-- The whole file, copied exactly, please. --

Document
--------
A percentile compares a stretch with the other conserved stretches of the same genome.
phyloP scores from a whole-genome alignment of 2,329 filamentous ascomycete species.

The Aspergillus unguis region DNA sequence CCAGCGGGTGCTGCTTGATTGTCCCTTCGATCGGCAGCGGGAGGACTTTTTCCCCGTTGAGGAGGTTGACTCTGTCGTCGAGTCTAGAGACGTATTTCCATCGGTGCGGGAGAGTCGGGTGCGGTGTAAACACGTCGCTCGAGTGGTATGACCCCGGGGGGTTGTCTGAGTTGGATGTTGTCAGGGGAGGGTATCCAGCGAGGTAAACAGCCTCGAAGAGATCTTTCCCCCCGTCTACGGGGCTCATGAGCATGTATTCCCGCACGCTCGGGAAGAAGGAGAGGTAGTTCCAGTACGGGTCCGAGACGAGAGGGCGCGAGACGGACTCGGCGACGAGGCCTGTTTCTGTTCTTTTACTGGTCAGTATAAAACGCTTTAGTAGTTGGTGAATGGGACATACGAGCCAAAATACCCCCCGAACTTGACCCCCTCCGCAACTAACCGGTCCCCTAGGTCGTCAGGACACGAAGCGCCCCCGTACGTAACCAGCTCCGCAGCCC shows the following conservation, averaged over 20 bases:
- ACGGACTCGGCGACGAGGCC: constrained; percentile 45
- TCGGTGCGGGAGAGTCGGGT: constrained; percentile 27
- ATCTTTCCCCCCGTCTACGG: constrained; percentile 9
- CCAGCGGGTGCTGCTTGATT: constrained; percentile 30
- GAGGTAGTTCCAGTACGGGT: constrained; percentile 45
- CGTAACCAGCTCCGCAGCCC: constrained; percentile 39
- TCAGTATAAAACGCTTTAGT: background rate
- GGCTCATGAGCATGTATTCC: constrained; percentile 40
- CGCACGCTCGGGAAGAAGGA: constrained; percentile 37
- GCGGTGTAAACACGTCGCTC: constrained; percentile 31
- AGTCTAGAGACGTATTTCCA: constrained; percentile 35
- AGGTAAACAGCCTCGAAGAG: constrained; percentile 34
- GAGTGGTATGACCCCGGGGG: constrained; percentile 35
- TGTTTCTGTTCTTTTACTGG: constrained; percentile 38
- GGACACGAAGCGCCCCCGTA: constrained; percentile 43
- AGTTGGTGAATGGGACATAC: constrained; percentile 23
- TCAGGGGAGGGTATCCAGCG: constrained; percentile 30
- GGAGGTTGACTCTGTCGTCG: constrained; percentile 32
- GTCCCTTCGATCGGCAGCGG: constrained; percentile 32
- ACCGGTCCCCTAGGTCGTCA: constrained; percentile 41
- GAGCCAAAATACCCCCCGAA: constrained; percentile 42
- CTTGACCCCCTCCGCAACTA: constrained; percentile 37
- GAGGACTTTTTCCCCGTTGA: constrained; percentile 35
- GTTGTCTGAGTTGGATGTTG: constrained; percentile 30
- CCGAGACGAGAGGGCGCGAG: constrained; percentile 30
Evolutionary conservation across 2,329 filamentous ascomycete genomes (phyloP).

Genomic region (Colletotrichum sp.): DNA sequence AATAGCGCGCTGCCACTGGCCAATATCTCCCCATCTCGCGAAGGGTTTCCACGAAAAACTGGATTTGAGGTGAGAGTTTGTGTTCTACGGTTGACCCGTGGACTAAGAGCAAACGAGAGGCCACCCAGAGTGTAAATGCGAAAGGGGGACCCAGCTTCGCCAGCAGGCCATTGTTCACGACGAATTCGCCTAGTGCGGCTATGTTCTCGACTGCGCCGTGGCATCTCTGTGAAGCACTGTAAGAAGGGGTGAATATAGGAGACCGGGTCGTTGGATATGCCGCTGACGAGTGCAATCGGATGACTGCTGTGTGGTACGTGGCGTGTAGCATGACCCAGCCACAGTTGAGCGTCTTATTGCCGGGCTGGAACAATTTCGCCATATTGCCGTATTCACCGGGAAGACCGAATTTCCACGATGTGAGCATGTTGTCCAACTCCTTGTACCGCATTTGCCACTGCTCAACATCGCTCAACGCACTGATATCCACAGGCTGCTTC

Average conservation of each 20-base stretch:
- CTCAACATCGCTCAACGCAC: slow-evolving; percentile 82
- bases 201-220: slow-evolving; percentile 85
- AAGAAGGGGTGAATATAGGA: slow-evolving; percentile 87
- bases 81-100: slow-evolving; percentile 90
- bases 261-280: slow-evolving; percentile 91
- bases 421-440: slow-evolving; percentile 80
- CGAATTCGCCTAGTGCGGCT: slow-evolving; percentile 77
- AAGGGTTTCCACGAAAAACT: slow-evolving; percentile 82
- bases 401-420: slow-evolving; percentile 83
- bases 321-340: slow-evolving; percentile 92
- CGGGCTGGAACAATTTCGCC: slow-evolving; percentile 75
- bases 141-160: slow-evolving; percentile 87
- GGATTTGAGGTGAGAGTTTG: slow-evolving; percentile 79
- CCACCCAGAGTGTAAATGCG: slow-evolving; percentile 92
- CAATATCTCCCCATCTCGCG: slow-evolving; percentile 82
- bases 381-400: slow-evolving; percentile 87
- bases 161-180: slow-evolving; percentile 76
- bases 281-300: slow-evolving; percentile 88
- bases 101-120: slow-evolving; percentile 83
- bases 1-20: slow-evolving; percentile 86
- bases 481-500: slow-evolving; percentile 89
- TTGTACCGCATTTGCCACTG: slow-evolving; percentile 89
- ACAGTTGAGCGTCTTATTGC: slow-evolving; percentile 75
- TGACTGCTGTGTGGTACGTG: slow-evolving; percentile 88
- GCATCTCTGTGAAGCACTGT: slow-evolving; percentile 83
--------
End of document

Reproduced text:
A percentile compares a stretch with the other conserved stretches of the same genome.
phyloP scores from a whole-genome alignment of 2,329 filamentous ascomycete species.

The Aspergillus unguis region DNA sequence CCAGCGGGTGCTGCTTGATTGTCCCTTCGATCGGCAGCGGGAGGACTTTTTCCCCGTTGAGGAGGTTGACTCTGTCGTCGAGTCTAGAGACGTATTTCCATCGGTGCGGGAGAGTCGGGTGCGGTGTAAACACGTCGCTCGAGTGGTATGACCCCGGGGGGTTGTCTGAGTTGGATGTTGTCAGGGGAGGGTATCCAGCGAGGTAAACAGCCTCGAAGAGATCTTTCCCCCCGTCTACGGGGCTCATGAGCATGTATTCCCGCACGCTCGGGAAGAAGGAGAGGTAGTTCCAGTACGGGTCCGAGACGAGAGGGCGCGAGACGGACTCGGCGACGAGGCCTGTTTCTGTTCTTTTACTGGTCAGTATAAAACGCTTTAGTAGTTGGTGAATGGGACATACGAGCCAAAATACCCCCCGAACTTGACCCCCTCCGCAACTAACCGGTCCCCTAGGTCGTCAGGACACGAAGCGCCCCCGTACGTAACCAGCTCCGCAGCCC shows the following conservation, averaged over 20 bases:
- ACGGACTCGGCGACGAGGCC: constrained; percentile 45
- TCGGTGCGGGAGAGTCGGGT: constrained; percentile 27
- ATCTTTCCCCCCGTCTACGG: constrained; percentile 9
- CCAGCGGGTGCTGCTTGATT: constrained; percentile 30
- GAGGTAGTTCCAGTACGGGT: constrained; percentile 45
- CGTAACCAGCTCCGCAGCCC: constrained; percentile 39
- TCAGTATAAAACGCTTTAGT: background rate
- GGCTCATGAGCATGTATTCC: constrained; percentile 40
- CGCACGCTCGGGAAGAAGGA: constrained; percentile 37
- GCGGTGTAAACACGTCGCTC: constrained; percentile 31
- AGTCTAGAGACGTATTTCCA: constrained; percentile 35
- AGGTAAACAGCCTCGAAGAG: constrained; percentile 34
- GAGTGGTATGACCCCGGGGG: constrained; percentile 35
- TGTTTCTGTTCTTTTACTGG: constrained; percentile 38
- GGACACGAAGCGCCCCCGTA: constrained; percentile 43
- AGTTGGTGAATGGGACATAC: constrained; percentile 23
- TCAGGGGAGGGTATCCAGCG: constrained; percentile 30
- GGAGGTTGACTCTGTCGTCG: constrained; percentile 32
- GTCCCTTCGATCGGCAGCGG: constrained; percentile 32
- ACCGGTCCCCTAGGTCGTCA: constrained; percentile 41
- GAGCCAAAATACCCCCCGAA: constrained; percentile 42
- CTTGACCCCCTCCGCAACTA: constrained; percentile 37
- GAGGACTTTTTCCCCGTTGA: constrained; percentile 35
- GTTGTCTGAGTTGGATGTTG: constrained; percentile 30
- CCGAGACGAGAGGGCGCGAG: constrained; percentile 30
Evolutionary conservation across 2,329 filamentous ascomycete genomes (phyloP).

Genomic region (Colletotrichum sp.): DNA sequence AATAGCGCGCTGCCACTGGCCAATATCTCCCCATCTCGCGAAGGGTTTCCACGAAAAACTGGATTTGAGGTGAGAGTTTGTGTTCTACGGTTGACCCGTGGACTAAGAGCAAACGAGAGGCCACCCAGAGTGTAAATGCGAAAGGGGGACCCAGCTTCGCCAGCAGGCCATTGTTCACGACGAATTCGCCTAGTGCGGCTATGTTCTCGACTGCGCCGTGGCATCTCTGTGAAGCACTGTAAGAAGGGGTGAATATAGGAGACCGGGTCGTTGGATATGCCGCTGACGAGTGCAATCGGATGACTGCTGTGTGGTACGTGGCGTGTAGCATGACCCAGCCACAGTTGAGCGTCTTATTGCCGGGCTGGAACAATTTCGCCATATTGCCGTATTCACCGGGAAGACCGAATTTCCACGATGTGAGCATGTTGTCCAACTCCTTGTACCGCATTTGCCACTGCTCAACATCGCTCAACGCACTGATATCCACAGGCTGCTTC

Average conservation of each 20-base stretch:
- CTCAACATCGCTCAACGCAC: slow-evolving; percentile 82
- bases 201-220: slow-evolving; percentile 85
- AAGAAGGGGTGAATATAGGA: slow-evolving; percentile 87
- bases 81-100: slow-evolving; percentile 90
- bases 261-280: slow-evolving; percentile 91
- bases 421-440: slow-evolving; percentile 80
- CGAATTCGCCTAGTGCGGCT: slow-evolving; percentile 77
- AAGGGTTTCCACGAAAAACT: slow-evolving; percentile 82
- bases 401-420: slow-evolving; percentile 83
- bases 321-340: slow-evolving; percentile 92
- CGGGCTGGAACAATTTCGCC: slow-evolving; percentile 75
- bases 141-160: slow-evolving; percentile 87
- GGATTTGAGGTGAGAGTTTG: slow-evolving; percentile 79
- CCACCCAGAGTGTAAATGCG: slow-evolving; percentile 92
- CAATATCTCCCCATCTCGCG: slow-evolving; percentile 82
- bases 381-400: slow-evolving; percentile 87
- bases 161-180: slow-evolving; percentile 76
- bases 281-300: slow-evolving; percentile 88
- bases 101-120: slow-evolving; percentile 83
- bases 1-20: slow-evolving; percentile 86
- bases 481-500: slow-evolving; percentile 89
- TTGTACCGCATTTGCCACTG: slow-evolving; percentile 89
- ACAGTTGAGCGTCTTATTGC: slow-evolving; percentile 75
- TGACTGCTGTGTGGTACGTG: slow-evolving; percentile 88
- GCATCTCTGTGAAGCACTGT: slow-evolving; percentile 83